Upgrade Azure Active Directory Synchronization to AADConnect

The Microsoft Directory Synchronization has been available in a variety of versions and names:

  • DirSync (the original).
  • Azure Active Directory Sync (AADSync).
  • Azure Active Directory Connect (AADConnect).

Each version of the tool had a number of releases, for the original DirSync for example there were 14 different releases as can be seen here. Similar information for AADSync (5 releases) can be found here, and for AADConnect (12 releases) you can find it here.

In my test environment (Exchange hybrid) I’m currently running AADSync 1.0.491.413. Since the current (as of March 2016) version is AADConnect 1.1.110.0 it’s time to upgrade J

When upgrading from a previous version there are two options:

  • In-place upgrade – this is the recommended way if the upgrade time takes less than three hours.
  • Parallel upgrade – This is the recommended way if the upgrade time takes more than three hours.

Why three hours? The Directory Synchronization runs every three hours. It is also estimated that if you have more than 50,000 objects to synchronize, the upgrade will take more than 3 hours.

Important to note is that you do not have to uninstall the old version before starting the upgrade. The upgrade will read the existing configuration and configure AADConnect accordingly.

It happened to me once where a customer uninstalled DirSync the evening before I was planned to do the upgrade. Luckily the environment was pretty straightforward… Glimlach

Unsupported DirSync changes like removed attributes or using a custom extension DLL are not migrated, but other than that the regular changes like OU filtering, Password sync or Exchange hybrid are migrated to AADConnect.

After downloading AADConnect, you can the setup application. It’s basically a wizard where you have to accept the license agreement, it then will read the existing configuration and upgrade the necessary components.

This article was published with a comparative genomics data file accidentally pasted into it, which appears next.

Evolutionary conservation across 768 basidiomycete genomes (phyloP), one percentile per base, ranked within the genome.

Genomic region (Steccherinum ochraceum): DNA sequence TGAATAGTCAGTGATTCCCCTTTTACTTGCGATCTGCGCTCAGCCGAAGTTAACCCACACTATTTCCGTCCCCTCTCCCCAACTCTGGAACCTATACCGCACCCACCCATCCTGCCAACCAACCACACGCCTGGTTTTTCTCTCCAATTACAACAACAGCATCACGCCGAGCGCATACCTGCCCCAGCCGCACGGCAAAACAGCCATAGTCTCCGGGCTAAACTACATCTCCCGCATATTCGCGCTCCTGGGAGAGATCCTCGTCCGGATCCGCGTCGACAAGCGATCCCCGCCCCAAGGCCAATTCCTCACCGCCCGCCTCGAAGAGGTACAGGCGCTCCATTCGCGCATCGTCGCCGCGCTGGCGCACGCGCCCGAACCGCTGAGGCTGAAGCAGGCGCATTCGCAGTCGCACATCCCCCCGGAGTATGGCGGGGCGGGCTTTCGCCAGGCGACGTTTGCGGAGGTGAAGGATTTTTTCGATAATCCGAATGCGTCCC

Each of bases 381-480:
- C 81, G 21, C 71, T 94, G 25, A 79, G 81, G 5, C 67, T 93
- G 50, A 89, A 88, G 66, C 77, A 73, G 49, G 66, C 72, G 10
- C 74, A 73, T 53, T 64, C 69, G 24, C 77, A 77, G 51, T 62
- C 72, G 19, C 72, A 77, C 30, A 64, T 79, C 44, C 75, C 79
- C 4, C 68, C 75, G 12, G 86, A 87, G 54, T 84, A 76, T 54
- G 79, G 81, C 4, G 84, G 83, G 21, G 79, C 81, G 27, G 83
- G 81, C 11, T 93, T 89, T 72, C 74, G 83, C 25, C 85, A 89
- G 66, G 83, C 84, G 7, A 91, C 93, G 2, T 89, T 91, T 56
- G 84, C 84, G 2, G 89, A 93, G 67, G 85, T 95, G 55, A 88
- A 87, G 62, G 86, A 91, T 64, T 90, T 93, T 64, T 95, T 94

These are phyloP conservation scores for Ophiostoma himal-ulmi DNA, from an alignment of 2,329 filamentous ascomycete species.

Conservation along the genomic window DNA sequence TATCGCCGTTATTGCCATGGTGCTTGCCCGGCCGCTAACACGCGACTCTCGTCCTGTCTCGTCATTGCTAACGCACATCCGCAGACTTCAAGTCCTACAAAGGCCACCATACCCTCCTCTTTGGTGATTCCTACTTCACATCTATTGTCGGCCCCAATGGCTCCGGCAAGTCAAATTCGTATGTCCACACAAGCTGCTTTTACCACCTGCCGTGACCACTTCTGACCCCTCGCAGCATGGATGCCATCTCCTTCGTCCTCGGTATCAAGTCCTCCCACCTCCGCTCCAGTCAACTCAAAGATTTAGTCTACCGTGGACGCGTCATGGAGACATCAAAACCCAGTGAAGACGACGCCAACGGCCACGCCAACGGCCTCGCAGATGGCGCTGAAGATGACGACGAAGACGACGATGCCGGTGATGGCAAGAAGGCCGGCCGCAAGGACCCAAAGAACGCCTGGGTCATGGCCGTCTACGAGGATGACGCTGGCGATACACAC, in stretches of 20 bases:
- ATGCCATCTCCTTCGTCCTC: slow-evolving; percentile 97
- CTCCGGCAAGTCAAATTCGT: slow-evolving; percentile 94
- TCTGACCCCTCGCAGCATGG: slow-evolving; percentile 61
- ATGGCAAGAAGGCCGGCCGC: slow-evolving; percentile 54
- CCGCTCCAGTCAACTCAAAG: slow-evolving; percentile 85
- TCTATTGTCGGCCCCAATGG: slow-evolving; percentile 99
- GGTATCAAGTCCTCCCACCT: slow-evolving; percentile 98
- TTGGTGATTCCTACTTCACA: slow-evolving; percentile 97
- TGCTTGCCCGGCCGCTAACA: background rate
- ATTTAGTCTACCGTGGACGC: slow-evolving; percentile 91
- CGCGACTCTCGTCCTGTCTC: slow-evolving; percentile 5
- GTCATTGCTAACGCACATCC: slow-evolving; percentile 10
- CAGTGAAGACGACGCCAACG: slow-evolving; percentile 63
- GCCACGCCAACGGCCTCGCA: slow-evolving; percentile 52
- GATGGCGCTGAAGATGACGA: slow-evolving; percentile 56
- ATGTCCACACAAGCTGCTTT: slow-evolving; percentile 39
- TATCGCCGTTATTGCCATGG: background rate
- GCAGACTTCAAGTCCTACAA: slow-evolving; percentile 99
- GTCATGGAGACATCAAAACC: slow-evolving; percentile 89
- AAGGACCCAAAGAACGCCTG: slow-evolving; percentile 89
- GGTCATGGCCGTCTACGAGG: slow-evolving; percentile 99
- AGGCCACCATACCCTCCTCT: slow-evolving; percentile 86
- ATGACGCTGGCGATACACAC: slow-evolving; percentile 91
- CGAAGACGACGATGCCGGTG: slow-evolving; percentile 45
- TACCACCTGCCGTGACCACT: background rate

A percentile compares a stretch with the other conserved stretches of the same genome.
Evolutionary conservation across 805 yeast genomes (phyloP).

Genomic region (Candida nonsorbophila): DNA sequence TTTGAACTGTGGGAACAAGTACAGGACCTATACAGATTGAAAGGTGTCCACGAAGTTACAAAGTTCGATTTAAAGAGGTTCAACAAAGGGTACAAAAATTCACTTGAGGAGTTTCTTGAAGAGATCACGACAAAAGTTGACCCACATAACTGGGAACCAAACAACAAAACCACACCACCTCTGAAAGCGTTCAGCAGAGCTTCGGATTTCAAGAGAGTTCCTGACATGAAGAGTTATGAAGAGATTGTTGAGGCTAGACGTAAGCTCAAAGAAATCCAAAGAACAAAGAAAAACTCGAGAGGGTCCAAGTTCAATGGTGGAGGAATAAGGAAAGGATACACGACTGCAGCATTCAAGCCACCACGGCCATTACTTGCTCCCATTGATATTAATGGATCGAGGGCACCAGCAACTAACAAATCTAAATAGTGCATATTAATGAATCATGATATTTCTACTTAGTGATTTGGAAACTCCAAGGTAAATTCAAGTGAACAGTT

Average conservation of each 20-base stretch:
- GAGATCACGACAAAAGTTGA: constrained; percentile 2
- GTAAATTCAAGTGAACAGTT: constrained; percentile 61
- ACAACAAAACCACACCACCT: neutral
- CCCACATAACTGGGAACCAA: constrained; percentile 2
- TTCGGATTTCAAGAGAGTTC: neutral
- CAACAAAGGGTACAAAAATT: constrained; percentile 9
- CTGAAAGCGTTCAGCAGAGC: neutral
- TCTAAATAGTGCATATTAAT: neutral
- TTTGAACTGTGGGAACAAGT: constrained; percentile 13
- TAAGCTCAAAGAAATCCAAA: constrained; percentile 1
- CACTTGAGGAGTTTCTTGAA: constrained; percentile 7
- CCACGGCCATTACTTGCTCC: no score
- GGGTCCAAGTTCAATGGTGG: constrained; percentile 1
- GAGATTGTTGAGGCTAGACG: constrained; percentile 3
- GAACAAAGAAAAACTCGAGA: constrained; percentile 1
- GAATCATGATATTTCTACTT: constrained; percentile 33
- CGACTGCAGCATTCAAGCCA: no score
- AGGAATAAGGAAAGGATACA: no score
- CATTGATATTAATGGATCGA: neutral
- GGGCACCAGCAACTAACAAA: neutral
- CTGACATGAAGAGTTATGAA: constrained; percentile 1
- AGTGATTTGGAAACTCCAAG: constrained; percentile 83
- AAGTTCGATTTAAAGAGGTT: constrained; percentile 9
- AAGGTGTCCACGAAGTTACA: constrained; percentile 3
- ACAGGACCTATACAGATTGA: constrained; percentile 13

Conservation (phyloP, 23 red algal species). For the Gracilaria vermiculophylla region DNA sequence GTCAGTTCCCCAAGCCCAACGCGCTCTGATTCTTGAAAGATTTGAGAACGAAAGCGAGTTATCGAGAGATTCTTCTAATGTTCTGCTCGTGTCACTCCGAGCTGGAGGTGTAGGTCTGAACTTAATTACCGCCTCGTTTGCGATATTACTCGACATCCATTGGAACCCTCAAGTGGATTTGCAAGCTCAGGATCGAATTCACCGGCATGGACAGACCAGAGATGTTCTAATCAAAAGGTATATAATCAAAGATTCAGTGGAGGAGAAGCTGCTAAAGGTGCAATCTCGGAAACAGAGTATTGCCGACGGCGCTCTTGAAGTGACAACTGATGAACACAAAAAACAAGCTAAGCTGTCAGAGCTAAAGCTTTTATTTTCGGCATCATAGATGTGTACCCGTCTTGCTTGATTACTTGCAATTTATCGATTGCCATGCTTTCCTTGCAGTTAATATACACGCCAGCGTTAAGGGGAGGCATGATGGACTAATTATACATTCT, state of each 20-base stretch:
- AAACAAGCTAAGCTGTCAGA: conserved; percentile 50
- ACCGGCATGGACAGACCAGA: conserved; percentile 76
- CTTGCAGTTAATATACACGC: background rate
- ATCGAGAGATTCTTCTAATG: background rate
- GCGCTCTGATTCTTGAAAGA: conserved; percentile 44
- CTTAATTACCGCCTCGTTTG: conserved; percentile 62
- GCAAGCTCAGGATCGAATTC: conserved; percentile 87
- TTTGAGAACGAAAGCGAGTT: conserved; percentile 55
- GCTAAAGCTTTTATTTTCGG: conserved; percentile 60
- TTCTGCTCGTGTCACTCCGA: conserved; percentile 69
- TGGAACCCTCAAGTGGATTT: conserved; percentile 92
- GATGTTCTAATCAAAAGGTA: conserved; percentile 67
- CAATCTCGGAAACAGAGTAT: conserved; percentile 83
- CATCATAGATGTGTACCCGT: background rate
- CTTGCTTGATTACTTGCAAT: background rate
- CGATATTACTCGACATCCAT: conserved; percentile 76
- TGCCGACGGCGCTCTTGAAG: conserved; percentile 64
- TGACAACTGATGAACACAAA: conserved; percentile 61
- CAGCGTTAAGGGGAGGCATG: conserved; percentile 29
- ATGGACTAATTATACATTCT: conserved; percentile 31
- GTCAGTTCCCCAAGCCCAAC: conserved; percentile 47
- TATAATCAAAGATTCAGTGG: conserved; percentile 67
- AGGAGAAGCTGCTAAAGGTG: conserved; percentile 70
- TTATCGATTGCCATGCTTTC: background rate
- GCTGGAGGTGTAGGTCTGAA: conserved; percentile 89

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After you’ve accepted the license agreement click Upgrade to start the actual upgrade process. You can easily follow the progress:

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Enter the credentials of the synchronization service account in Office 365:

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Once sufficient information is gathered the actual upgrade can be started. Personally I do NOT CHECK the Start the synchronization process as soon as the configuration completes option. This way there’s the option to check the configuration before the synchronization is started.

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When the upgrade is complete click the Exit button.

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You can open the Synchronization Service Manager to check the synchronization configuration. In my lab environment the configuration was exactly the same as before the upgrade Glimlach

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In Azure Active Directory Connect (AADConnect) the synchronization engine was just an application that was using Scheduled Tasks to run every three hours. With AADSync it is running as a service again, and there are PowerShell cmdlets available to configure the service. When you use the Get-ADSyncScheduler command you can check the configuration.

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As you can see synchronization is still disabled (SyncCycleEnabled equals False), you can enable it using the Set-ADSyncScheduler -SyncCycleEnabled:$TRUE command as shown in the following figure:

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To start the initial sync, use the Start-ADSyncSyncCycle -PolicyType Initial command. After some time you’ll see in the Microsoft Online Portal that synchronization occurs again.

If you made some changes and want to force a synchronization cycle, you can use the Start-ADSyncSyncCycle -PolicyType Delta command. This will only replicate recent changes.

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